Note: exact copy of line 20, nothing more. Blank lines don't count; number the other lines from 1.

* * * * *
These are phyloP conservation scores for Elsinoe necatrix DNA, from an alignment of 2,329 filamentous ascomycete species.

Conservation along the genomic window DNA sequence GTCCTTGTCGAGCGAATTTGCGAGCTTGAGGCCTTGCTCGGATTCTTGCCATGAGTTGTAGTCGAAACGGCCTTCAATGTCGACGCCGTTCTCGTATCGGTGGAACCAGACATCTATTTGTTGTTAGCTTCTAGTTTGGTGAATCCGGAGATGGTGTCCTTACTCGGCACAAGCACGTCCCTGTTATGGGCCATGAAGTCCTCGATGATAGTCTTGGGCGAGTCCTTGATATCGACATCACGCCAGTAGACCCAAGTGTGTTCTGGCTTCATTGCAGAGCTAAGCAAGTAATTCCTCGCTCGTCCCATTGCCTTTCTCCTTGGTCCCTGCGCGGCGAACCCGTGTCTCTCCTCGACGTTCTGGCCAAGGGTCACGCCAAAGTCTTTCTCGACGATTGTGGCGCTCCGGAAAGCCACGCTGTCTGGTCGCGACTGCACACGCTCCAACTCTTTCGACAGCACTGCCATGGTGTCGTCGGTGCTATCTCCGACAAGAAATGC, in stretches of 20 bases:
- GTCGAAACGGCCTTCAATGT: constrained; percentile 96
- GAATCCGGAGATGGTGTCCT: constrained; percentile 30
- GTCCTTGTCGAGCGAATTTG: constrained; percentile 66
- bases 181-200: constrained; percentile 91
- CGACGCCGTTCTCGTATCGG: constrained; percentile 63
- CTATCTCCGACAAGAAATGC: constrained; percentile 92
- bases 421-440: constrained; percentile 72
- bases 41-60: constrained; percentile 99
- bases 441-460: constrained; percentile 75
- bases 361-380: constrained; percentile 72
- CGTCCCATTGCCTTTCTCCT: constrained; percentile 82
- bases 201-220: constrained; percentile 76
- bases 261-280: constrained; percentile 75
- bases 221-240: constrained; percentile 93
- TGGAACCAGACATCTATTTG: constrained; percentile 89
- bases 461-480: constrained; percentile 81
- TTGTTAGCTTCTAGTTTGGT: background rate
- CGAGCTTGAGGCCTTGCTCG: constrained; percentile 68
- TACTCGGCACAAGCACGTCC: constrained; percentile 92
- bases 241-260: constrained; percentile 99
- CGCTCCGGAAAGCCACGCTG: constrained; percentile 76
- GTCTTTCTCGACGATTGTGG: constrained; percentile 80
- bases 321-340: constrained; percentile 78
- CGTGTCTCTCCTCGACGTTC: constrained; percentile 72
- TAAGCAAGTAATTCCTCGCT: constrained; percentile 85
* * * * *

- CGAGCTTGAGGCCTTGCTCG: constrained; percentile 68